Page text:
• ITVI.USA
    15,617.100
    -3.950
    0%
  • OTRI.USA
    22.450
    -0.220
    -1%
  • OTVI.USA
    15,623.470
    -3.010
    0%
  • TLT.USA
    2.760
    0.000
    0%
  • TSTOPVRPM.ATLPHL
    3.450
    -0.070
    -2%
  • TSTOPVRPM.CHIATL
    2.920
    -0.040
    -1.4%
  • TSTOPVRPM.DALLAX
    1.580
    -0.030
    -1.9%
  • TSTOPVRPM.LAXDAL
    3.210
    -0.130
    -3.9%
  • TSTOPVRPM.PHLCHI
    2.040
    -0.060
    -2.9%
  • TSTOPVRPM.LAXSEA
    3.800
    -0.060
    -1.6%
  • WAIT.USA
    127.000
    2.000
    1.6%
  • ITVI.USA
    15,617.100
    -3.950
    0%
  • OTRI.USA
    22.450
    -0.220
    -1%
  • OTVI.USA
    15,623.470
    -3.010
    0%
  • TLT.USA
    2.760
    0.000
    0%
  • TSTOPVRPM.ATLPHL
    3.450
    -0.070
    -2%
  • TSTOPVRPM.CHIATL
    2.920
    -0.040
    -1.4%
  • TSTOPVRPM.DALLAX
    1.580
    -0.030
    -1.9%
  • TSTOPVRPM.LAXDAL
    3.210
    -0.130
    -3.9%
  • TSTOPVRPM.PHLCHI
    2.040
    -0.060
    -2.9%
  • TSTOPVRPM.LAXSEA
    3.800
    -0.060
    -1.6%
  • WAIT.USA
    127.000
    2.000
    1.6%
FreightWaves TVLogisticsMediaTrucking

Military equipment shipping entails strategic planning, cultural insight: AIT Worldwide Logistics

Military equipment shipping methods are similar to those of common commercial freight. However, the stakes are much greater when highly-sensitive, potentially classified commodities are involved. Bob McGhee, AIT’s director of government and aerospace operations, detailed the special arrangements required to meet the shipping demands of the U.S. military on a recent episode of Government and Aerospace Briefing presented by AIT Worldwide Logistics.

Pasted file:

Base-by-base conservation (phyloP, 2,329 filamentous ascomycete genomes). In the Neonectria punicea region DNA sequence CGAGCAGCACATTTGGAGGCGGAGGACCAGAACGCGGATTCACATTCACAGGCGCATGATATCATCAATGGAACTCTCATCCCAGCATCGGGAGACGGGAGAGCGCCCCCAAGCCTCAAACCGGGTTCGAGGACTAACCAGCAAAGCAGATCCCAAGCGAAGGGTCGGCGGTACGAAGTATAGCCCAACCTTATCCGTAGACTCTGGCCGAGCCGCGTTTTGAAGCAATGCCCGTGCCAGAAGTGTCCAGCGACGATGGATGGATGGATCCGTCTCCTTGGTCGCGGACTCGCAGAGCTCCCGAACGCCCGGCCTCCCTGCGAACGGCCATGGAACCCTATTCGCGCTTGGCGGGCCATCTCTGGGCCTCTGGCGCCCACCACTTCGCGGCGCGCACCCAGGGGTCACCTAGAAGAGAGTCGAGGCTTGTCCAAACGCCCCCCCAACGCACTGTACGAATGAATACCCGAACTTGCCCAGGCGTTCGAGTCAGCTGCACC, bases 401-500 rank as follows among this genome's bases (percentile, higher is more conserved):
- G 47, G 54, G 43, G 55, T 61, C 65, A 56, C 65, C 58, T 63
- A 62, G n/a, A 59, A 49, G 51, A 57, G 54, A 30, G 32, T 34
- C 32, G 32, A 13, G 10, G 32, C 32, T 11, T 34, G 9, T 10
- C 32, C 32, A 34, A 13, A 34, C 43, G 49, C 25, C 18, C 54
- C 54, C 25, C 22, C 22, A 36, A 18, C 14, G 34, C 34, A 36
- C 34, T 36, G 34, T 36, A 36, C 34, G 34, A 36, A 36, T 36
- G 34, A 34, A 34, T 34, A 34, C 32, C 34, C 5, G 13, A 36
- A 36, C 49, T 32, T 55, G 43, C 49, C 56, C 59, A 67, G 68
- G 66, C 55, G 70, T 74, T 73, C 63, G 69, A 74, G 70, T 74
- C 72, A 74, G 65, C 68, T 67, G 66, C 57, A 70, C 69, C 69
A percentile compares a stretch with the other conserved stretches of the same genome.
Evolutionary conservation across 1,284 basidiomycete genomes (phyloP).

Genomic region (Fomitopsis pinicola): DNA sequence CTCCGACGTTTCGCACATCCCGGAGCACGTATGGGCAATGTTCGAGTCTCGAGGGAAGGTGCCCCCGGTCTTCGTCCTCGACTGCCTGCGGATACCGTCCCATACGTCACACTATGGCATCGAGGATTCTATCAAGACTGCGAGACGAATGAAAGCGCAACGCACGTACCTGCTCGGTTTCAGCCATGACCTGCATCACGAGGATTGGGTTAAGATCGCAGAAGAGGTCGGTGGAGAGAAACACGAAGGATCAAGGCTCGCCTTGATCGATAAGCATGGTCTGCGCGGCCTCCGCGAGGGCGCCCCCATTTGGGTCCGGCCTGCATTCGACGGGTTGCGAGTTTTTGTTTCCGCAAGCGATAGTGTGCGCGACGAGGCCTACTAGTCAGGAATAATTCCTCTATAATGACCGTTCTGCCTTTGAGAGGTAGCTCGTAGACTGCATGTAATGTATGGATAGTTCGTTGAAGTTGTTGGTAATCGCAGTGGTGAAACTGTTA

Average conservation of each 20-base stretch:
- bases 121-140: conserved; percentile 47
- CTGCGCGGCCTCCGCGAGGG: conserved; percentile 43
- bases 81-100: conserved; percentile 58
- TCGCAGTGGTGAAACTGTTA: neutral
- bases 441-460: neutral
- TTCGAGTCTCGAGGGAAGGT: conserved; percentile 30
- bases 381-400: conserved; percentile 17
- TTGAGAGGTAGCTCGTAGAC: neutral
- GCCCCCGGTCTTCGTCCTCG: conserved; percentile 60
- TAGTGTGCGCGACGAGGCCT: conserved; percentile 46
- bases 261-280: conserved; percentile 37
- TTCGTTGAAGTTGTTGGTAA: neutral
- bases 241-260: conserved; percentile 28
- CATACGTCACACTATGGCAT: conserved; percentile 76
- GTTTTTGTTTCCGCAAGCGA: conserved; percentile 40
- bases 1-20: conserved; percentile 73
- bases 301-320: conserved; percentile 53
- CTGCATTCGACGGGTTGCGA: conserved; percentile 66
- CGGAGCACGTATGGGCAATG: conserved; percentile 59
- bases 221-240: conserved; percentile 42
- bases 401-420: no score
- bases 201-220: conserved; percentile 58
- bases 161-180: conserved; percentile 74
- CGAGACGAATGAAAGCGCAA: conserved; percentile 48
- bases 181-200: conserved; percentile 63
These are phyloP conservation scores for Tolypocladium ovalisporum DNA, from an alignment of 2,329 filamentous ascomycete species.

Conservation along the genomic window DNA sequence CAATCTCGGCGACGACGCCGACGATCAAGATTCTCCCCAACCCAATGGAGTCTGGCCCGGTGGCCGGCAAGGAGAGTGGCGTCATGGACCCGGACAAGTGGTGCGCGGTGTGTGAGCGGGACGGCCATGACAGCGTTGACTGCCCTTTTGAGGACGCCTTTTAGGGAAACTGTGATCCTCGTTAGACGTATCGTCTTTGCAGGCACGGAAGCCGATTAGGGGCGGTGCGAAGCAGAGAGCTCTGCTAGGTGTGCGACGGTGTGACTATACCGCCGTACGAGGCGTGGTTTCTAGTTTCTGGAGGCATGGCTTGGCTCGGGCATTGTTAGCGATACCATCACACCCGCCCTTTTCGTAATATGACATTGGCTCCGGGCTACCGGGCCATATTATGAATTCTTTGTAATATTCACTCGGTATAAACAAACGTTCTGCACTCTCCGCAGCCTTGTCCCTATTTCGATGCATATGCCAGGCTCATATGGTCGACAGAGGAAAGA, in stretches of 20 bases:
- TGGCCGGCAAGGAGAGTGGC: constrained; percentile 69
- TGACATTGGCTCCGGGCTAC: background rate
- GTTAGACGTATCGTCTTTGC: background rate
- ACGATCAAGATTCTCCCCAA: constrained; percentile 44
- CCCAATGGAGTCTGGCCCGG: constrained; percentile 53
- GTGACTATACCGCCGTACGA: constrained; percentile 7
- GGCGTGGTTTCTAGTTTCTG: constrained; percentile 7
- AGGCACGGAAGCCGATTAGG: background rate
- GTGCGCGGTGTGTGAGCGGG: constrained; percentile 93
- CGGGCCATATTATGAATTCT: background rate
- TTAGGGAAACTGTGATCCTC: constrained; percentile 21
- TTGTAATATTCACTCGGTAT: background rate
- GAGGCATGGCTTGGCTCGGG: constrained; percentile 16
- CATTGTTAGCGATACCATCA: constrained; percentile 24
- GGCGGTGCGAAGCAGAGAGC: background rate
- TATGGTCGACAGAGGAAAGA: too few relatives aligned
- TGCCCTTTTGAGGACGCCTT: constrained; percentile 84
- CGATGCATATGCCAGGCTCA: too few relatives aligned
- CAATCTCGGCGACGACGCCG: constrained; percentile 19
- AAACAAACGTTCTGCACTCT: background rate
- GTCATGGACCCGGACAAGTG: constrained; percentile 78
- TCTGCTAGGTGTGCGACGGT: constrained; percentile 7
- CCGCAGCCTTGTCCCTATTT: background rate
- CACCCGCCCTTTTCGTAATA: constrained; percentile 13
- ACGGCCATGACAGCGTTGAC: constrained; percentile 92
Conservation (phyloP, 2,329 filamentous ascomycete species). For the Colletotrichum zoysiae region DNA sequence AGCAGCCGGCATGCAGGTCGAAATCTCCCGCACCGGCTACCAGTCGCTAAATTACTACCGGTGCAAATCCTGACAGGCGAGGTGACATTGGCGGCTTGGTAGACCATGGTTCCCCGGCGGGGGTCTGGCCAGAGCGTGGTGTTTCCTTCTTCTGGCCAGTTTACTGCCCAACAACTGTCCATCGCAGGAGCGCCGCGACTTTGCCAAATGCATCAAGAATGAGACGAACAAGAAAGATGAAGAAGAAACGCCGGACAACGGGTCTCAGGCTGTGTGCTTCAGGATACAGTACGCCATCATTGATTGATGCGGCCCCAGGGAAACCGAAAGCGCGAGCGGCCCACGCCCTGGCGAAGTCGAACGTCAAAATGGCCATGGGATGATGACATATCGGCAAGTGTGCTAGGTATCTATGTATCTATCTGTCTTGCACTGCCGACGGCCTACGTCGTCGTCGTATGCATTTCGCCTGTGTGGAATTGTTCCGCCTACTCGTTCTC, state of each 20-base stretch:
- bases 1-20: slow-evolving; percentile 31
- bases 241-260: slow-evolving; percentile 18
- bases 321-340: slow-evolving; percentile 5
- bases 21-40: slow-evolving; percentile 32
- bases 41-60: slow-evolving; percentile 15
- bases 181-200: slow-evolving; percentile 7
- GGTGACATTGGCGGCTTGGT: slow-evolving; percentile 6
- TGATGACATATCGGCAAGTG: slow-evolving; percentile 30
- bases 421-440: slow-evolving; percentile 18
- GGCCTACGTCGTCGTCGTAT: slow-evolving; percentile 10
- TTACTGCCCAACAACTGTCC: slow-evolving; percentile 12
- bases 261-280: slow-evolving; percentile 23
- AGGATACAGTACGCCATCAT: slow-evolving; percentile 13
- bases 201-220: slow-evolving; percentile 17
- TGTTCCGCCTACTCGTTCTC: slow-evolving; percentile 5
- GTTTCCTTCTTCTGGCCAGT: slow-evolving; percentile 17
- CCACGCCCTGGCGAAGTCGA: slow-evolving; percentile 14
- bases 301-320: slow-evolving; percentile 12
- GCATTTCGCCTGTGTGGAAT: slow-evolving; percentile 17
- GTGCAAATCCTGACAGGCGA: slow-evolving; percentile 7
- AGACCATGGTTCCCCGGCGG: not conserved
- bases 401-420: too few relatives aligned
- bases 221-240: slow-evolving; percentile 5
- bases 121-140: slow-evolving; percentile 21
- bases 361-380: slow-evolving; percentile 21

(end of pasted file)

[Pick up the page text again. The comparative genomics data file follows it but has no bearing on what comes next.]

When shipping over-the-road, employing specialized ground transport equipment is essential. McGhee suggested that it’s not a good idea to mix military goods with commercial less-than-truckload (LTL) freight. He instead recommends using hot shots and exclusive-use vehicles for government shipments. 

When it comes to shipping military goods internationally, commercial air carriers are often used because the military lacks the air capacity to move all of its freight. It is important, though, to choose the right carrier for the job. 

“You don’t want to use proscribed countries or carriers,” McGhee said. “You aren’t allowed to use carriers forbidden by the U.S. government to carry military goods on their aircraft or route shipments through countries not so friendly to the United States.”

McGhee stressed that acquiring extensive knowledge of the destination is a crucial step before conducting any operation.

“Make sure to align yourself with proper strategic business partners that know those countries and understand their traditions and customs regulations,” McGhee said. “U.S. freight forwarders should also review the compliance regulations and export documentation requirements to make sure their paperwork is in order, and they have right compliance so the cargo can be moved properly into those countries.”

McGhee expects military shipping to hold steady due to government spending increases and routine equipment upgrades. He said the military will continue to purchase U.S.-based goods and rely on defense contractors to replace worn out and destroyed components around the world.

On the other hand, McGhee believes aerospace shipping will remain a challenge as the airline industry struggles to recover from pandemic-related shutdowns. Aerospace shipping will continue to focus on deliveries for maintenance, repair and overhaul (MRO) companies that are replacing older aircraft parts and upgrading engines to achieve better fuel efficiency.

Jack Glenn

Jack Glenn is a sponsored content writer for FreightWaves and lives in Chattanooga, TN with his golden retriever, Beau. He is a graduate of the University of Georgia's Terry College of Business.

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